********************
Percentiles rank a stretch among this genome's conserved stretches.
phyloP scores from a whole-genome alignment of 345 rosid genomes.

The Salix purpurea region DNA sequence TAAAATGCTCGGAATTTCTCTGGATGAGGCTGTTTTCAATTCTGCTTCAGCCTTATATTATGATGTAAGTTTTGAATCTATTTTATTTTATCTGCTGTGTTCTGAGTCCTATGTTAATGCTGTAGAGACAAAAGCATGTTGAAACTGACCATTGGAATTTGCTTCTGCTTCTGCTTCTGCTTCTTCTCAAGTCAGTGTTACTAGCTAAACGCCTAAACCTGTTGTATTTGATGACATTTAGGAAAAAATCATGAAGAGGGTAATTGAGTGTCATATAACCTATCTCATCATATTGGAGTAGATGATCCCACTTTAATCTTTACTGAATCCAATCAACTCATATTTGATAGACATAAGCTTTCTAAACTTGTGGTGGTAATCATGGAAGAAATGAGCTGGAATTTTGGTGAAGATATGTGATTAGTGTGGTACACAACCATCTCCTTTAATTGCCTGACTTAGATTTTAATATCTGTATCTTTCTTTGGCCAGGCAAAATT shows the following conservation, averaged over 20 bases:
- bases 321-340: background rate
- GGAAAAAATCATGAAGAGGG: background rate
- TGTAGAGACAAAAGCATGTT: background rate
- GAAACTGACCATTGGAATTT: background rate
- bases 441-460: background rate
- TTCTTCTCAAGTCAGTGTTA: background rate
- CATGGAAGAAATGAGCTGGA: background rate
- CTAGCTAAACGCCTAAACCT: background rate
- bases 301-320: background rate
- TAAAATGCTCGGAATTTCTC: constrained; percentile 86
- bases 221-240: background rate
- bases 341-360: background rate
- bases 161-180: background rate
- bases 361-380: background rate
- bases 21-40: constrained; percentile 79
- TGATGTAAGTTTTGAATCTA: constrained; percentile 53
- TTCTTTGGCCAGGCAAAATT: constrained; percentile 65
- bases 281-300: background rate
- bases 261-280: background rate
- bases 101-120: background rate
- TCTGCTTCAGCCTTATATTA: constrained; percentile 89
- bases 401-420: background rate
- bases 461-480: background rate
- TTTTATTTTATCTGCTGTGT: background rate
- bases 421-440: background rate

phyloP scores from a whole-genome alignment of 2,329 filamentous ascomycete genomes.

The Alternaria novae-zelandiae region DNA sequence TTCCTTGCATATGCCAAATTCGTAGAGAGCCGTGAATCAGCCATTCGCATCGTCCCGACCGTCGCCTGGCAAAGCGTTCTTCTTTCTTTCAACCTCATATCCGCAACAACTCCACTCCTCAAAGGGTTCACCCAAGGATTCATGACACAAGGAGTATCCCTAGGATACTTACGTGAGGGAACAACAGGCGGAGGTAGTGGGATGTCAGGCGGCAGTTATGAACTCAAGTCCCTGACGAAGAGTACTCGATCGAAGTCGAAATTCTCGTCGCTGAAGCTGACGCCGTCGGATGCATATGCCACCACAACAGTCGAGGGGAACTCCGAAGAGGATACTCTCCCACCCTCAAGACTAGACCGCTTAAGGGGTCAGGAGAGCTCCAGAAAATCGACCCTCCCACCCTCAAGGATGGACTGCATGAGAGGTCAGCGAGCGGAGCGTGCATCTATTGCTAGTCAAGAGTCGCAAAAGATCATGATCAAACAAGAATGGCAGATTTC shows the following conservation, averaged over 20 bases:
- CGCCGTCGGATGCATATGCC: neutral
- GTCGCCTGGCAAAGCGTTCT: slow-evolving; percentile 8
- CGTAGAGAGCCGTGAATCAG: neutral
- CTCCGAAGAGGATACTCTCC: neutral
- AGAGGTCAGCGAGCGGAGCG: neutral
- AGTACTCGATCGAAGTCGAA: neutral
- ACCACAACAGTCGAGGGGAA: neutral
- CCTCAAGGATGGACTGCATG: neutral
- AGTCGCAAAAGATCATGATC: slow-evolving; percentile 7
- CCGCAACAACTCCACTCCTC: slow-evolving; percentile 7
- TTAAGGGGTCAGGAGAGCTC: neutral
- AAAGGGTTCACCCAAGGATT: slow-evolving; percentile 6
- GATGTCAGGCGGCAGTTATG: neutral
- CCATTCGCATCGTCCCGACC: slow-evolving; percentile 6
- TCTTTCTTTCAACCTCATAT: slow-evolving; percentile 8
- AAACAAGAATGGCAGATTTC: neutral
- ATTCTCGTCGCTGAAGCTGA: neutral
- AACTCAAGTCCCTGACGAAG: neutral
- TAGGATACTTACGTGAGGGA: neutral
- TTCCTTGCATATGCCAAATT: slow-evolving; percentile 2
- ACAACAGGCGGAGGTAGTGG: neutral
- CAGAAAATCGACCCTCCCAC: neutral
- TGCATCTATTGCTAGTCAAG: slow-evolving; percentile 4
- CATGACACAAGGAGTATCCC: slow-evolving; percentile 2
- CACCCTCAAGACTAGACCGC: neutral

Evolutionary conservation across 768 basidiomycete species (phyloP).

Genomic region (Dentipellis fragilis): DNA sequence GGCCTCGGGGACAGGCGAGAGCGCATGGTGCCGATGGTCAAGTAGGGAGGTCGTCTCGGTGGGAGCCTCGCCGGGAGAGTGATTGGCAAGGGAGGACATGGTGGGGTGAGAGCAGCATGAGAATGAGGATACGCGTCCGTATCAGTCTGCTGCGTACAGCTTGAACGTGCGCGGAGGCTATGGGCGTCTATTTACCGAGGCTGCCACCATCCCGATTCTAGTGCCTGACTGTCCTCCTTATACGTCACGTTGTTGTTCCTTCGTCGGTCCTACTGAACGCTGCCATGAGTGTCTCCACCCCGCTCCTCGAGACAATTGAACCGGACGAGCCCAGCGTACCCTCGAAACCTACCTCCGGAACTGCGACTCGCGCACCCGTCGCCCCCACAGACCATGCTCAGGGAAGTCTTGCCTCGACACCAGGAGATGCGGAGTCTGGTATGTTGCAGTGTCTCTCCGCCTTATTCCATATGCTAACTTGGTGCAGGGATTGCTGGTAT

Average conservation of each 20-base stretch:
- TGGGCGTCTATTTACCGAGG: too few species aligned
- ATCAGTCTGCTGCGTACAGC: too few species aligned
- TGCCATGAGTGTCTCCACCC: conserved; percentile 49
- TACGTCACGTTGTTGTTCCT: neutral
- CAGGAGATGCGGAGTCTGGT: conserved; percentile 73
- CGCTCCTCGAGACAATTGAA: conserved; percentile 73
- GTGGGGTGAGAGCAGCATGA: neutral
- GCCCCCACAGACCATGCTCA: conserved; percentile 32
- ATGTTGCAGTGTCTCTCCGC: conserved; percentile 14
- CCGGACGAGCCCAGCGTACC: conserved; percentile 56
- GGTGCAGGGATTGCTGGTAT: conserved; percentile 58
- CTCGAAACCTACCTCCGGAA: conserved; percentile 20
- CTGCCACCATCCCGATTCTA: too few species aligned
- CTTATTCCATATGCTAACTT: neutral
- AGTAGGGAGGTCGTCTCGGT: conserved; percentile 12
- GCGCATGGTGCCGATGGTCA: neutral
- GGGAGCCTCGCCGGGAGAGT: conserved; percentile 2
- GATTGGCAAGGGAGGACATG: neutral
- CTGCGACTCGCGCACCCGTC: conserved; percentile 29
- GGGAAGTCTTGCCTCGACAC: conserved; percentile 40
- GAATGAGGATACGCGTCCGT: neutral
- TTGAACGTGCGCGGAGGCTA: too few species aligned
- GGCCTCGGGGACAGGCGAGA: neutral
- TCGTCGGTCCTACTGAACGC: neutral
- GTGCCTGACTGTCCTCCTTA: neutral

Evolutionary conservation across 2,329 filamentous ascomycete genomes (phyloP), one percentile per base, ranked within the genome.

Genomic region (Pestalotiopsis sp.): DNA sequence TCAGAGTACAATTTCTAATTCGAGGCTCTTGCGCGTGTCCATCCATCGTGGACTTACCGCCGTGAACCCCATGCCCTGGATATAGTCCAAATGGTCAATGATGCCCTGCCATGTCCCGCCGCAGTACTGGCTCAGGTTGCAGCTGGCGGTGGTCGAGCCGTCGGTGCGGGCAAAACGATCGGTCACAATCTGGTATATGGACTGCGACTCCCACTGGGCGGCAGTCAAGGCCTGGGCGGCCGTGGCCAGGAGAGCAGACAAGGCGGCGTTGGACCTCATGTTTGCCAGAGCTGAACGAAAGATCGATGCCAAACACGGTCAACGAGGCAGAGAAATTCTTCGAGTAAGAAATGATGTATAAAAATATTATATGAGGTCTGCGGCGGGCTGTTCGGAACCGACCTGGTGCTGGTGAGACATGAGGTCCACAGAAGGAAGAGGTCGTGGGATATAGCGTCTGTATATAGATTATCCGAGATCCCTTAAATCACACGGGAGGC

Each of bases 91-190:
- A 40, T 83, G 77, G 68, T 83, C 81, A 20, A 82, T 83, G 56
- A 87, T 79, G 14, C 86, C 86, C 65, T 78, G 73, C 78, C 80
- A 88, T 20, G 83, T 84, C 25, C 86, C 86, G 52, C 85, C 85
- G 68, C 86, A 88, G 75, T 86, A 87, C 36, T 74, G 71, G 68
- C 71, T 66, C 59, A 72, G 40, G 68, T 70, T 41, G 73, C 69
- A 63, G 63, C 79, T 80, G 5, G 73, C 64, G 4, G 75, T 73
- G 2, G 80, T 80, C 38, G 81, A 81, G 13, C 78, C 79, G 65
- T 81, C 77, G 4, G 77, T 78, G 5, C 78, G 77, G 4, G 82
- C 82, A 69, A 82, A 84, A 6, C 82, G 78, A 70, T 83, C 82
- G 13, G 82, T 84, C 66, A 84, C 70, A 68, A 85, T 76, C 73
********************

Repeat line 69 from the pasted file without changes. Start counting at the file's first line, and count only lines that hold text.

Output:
- GGTGCAGGGATTGCTGGTAT: conserved; percentile 58